By Charlotte Perkins 1860-1935 Gilman
A liberal feminist textual content. instead of contemplating what's applicable masculine or female behaviour, we should always examine what it truly is to be human. [C:\Users\Microsoft\Documents\Calibre Library]
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See for instance the English wife staying with her husband in India and sending the children home to be brought up; because India is bad for children. See our common law that the man decides the place of residence; if the wife refuses to go with him to howsoever unfit a place for her and for the little ones, such refusal on her part constitutes "desertion" and is ground for divorce. See again the idea that the wife must remain with the husband though a drunkard, or diseased; regardless of the sin against the child involved in such a relation.
The woman, bound, has not so grown; and the child is born to a progressive fatherhood and a stationary motherhood. Thus the man-made family reacts unfavorably upon the child. We rob our children of half their social heredity by keeping the mother in an inferior position; however legalized, hallowed, or ossified by time, the position of a domestic servant is inferior. It is for this reason that child culture is at so low a level, and for the most part utterly unknown. Today, when the forces of education are steadily working nearer to the cradle, a new sense is wakening of the importance of the period of infancy, and its wiser treatment; yet those who know of such a movement are few, and of them some are content to earn easy praise—and pay—by belittling right progress to gratify the prejudices of the ignorant.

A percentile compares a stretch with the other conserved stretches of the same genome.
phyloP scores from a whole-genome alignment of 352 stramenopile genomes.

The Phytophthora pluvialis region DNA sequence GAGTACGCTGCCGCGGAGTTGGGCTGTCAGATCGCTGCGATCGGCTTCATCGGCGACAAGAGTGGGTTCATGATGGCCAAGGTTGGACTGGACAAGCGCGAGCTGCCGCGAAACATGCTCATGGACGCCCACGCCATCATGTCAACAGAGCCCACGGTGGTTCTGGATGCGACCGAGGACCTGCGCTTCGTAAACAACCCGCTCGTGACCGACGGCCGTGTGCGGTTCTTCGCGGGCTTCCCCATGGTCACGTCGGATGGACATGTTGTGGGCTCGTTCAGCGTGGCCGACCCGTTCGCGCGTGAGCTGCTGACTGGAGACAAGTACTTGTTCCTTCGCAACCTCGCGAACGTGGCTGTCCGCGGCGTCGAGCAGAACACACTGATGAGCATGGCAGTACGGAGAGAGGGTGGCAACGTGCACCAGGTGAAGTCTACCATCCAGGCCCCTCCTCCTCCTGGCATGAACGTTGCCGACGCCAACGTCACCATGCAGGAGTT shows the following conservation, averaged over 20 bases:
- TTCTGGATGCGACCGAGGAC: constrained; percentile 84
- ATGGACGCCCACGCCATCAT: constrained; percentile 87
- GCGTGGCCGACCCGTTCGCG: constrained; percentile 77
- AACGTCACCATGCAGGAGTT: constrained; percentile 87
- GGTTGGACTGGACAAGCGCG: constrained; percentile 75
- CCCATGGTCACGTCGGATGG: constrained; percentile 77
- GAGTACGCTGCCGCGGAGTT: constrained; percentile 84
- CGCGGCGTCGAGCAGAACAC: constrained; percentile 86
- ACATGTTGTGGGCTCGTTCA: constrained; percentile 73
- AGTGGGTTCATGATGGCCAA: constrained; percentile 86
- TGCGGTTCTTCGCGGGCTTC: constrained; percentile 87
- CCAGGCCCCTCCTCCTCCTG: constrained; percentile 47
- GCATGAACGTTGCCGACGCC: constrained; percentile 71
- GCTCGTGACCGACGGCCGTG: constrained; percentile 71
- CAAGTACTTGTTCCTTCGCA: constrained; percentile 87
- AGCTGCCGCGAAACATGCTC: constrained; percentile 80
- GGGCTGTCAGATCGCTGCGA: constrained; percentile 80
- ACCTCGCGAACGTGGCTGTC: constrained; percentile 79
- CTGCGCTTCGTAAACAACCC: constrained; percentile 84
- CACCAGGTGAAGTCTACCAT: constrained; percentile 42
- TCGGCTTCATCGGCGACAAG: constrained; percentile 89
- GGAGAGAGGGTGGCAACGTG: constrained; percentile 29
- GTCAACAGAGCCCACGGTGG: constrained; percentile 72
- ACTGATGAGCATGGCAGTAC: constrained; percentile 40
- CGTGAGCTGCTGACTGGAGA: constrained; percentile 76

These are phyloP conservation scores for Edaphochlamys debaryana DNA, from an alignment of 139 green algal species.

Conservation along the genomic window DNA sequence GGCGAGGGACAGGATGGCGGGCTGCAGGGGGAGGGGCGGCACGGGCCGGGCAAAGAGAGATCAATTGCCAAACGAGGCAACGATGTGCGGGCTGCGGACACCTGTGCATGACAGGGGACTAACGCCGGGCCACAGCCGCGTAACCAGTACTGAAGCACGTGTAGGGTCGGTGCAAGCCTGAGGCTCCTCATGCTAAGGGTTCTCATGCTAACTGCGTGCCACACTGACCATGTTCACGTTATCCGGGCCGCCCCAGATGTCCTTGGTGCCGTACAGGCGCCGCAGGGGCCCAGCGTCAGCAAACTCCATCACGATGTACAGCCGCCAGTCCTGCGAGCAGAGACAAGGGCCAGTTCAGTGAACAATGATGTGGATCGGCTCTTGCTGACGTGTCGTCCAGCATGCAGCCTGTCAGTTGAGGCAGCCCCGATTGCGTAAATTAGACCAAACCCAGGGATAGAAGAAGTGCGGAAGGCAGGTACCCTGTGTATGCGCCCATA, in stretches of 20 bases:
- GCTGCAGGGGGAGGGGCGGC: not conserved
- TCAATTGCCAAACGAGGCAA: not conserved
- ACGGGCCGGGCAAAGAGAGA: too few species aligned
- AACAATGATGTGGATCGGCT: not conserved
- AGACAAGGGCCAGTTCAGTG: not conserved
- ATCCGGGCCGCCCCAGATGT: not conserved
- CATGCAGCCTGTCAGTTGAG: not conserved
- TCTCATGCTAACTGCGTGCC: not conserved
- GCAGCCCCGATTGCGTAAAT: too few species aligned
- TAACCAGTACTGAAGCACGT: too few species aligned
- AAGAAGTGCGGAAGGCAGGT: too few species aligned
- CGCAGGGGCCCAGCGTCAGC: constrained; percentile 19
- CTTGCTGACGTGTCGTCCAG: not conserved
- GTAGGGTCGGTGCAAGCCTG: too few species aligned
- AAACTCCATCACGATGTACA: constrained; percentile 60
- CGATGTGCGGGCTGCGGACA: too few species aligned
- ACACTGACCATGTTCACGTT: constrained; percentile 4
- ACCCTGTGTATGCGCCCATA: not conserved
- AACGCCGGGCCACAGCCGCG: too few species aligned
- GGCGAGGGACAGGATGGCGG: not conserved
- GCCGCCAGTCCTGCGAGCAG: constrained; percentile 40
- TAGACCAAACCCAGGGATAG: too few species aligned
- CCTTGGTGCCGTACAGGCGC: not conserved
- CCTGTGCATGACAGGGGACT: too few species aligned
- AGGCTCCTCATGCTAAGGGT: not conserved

From this same viewpoint, equally essential to the proprietary family, comes the requirement that the woman shall serve the man. Her service is not that of the associate and equal, as when she joins him in his business. It is not that of a beneficial combination, as when she practices another business and they share the profits; it is not even that of the specialist, as the service of a tailor or barber; it is personal service—the work of a servant. In large generalization, the women of the world cook and wash, sweep and dust, sew and mend, for the men.